by Dreorg 2008-11-15 12:24PM | 0 recs
Re: All The Things That Women Are Interested In.

That would have been the one and only  plus ... A Mr. Mom in Washington.

Gender biased heads would definitely have exploded.

by LIsoundview 2008-11-15 02:43PM | 0 recs
Re: All The Things That Women Are Interested In.

If he had been one. Supposedly, Sarah Palin relied on a nanny or babysitter. Todd was away for months at a time doing his snowmobile stuff. We know next to nothing about the Palins home life, and I'm okay with that.

by Lolis 2008-11-17 12:45PM | 0 recs
Re: All The Things That Women Are Interested In.

If people of any stripe get upset about Michelle choosing to be a Mother first they are idiotic, pure and simple. Her and her husband have both taken great pains to be an active part of their daughters' lives and they should be commended for that.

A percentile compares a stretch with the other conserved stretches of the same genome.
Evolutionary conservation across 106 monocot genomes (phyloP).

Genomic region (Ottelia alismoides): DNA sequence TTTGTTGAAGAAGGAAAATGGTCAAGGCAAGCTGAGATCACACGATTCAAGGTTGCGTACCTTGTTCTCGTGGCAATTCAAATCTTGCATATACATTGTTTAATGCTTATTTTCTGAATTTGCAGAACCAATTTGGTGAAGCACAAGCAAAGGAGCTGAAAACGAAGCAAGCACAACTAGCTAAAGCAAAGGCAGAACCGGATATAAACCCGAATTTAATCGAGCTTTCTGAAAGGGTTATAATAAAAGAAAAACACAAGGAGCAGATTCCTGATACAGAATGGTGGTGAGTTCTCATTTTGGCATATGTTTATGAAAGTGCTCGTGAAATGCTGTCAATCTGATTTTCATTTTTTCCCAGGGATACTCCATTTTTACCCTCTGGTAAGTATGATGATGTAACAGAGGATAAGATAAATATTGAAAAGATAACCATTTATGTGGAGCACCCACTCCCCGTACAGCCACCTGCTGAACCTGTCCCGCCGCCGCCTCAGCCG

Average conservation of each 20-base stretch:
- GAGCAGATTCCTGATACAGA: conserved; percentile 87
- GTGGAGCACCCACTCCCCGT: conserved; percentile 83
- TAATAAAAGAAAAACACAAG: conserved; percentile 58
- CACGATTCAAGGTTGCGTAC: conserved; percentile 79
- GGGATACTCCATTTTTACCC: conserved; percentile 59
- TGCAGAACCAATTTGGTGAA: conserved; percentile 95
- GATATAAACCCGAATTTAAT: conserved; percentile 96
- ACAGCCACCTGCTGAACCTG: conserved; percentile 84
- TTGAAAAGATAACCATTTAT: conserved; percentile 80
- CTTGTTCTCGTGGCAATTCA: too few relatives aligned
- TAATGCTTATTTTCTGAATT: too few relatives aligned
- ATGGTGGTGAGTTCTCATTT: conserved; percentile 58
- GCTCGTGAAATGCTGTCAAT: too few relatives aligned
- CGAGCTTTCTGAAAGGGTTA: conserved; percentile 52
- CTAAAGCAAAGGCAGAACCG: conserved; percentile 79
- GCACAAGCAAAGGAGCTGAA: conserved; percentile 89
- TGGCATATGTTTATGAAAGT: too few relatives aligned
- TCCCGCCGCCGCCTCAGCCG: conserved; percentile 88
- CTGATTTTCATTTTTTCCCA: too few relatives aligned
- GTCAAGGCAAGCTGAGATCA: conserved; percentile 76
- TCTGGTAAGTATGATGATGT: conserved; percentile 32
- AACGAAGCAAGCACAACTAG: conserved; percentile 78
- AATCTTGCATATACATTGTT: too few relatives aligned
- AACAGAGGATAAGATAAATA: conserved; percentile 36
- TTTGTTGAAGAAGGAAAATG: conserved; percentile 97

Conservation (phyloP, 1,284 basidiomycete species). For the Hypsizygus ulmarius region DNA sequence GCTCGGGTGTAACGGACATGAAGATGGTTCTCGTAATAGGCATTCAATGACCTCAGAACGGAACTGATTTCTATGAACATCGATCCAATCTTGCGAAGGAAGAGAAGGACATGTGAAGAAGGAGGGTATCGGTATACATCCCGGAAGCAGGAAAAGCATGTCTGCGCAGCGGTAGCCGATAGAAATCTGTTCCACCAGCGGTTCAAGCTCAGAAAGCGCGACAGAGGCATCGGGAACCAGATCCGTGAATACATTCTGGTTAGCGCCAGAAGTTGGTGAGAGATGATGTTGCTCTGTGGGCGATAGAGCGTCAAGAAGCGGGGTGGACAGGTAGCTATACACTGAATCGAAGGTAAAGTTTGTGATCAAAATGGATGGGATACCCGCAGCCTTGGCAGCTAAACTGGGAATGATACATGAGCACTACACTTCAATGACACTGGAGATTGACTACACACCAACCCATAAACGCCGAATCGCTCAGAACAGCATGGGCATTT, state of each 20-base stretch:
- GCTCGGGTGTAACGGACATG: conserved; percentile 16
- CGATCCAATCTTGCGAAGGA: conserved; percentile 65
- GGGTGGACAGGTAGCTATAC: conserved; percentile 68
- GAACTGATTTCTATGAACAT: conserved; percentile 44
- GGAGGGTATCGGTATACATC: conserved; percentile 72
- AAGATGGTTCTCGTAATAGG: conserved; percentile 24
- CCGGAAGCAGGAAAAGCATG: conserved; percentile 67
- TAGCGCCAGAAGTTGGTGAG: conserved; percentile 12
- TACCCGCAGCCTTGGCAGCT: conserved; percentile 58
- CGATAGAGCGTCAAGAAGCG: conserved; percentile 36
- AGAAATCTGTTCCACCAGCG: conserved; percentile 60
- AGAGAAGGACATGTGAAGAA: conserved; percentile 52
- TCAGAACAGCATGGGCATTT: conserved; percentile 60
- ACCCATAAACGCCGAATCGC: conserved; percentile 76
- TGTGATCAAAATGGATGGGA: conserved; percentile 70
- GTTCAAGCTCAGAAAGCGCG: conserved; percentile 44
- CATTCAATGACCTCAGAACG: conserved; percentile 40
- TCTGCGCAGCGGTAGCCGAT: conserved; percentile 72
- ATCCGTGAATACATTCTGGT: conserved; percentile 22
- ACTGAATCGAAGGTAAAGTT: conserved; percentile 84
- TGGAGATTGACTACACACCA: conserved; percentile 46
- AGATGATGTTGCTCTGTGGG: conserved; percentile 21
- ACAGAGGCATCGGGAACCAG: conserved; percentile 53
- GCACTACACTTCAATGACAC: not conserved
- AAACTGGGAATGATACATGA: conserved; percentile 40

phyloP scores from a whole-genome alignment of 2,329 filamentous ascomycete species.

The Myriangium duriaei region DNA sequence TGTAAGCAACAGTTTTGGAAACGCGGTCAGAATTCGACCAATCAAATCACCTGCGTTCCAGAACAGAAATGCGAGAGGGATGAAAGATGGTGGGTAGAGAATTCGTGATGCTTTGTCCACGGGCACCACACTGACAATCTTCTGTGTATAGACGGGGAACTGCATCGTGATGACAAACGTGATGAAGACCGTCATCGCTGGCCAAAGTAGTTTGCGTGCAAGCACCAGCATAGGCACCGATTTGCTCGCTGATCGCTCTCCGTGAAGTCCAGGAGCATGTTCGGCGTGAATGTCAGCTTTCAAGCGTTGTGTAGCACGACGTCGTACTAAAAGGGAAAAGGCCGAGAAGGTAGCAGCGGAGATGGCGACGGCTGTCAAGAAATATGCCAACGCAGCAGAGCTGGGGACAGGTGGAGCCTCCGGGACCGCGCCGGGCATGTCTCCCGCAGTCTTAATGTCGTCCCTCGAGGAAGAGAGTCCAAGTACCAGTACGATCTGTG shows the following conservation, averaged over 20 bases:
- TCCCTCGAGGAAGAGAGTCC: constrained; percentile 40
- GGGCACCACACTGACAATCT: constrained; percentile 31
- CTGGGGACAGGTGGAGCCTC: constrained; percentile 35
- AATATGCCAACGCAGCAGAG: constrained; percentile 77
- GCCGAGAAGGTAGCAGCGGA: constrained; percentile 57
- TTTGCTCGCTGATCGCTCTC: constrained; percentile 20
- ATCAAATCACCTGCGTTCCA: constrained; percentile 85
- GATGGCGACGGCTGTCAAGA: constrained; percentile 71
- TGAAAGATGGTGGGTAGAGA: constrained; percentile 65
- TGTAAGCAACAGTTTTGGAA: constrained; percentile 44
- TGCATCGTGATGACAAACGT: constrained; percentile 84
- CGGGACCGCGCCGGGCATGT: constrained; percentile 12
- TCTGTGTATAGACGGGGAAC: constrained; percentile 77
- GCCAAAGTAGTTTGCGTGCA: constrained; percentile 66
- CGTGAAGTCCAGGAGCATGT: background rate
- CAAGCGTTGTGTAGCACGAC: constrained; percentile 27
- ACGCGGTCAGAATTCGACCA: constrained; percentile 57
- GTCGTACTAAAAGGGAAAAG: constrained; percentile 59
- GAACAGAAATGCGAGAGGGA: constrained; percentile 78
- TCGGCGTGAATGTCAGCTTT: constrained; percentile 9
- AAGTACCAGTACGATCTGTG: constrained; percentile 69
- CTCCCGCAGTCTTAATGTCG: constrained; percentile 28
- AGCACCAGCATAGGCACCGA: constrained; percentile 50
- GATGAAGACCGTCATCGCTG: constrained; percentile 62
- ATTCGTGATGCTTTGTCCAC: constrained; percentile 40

I understand that to some extent we were all spoiled by Hillary Clinton but lets remember that she had political ambitions of her own. There is nothing wrong with that, but there is also nothing to suggest that Michelle Obama shares those direct ambitions.

We need to let her be herself and be thankful that this wonderful family is going to be in the White House. Of course, we are mostly Democrats here so I shouldn't be surprised that we are all looking so hard for something to dump on.

by JDF 2008-11-17 11:12AM | 0 recs
That's Laura's side

Here's how I imagine Michelle's side to be:

QUIJANO: Tell me about your meeting with Mrs. Bush. Did she share any advice with you?

OBAMA: Not really. I asked her how I could use the platform of First Lady as a way to speak out on a number of important issues, but she was really only interested in showing me the closets. When I asked her about the FL staff's access the political world, she just looked quizzically at me. Then she asked me what I'd be wearing at the inauguration.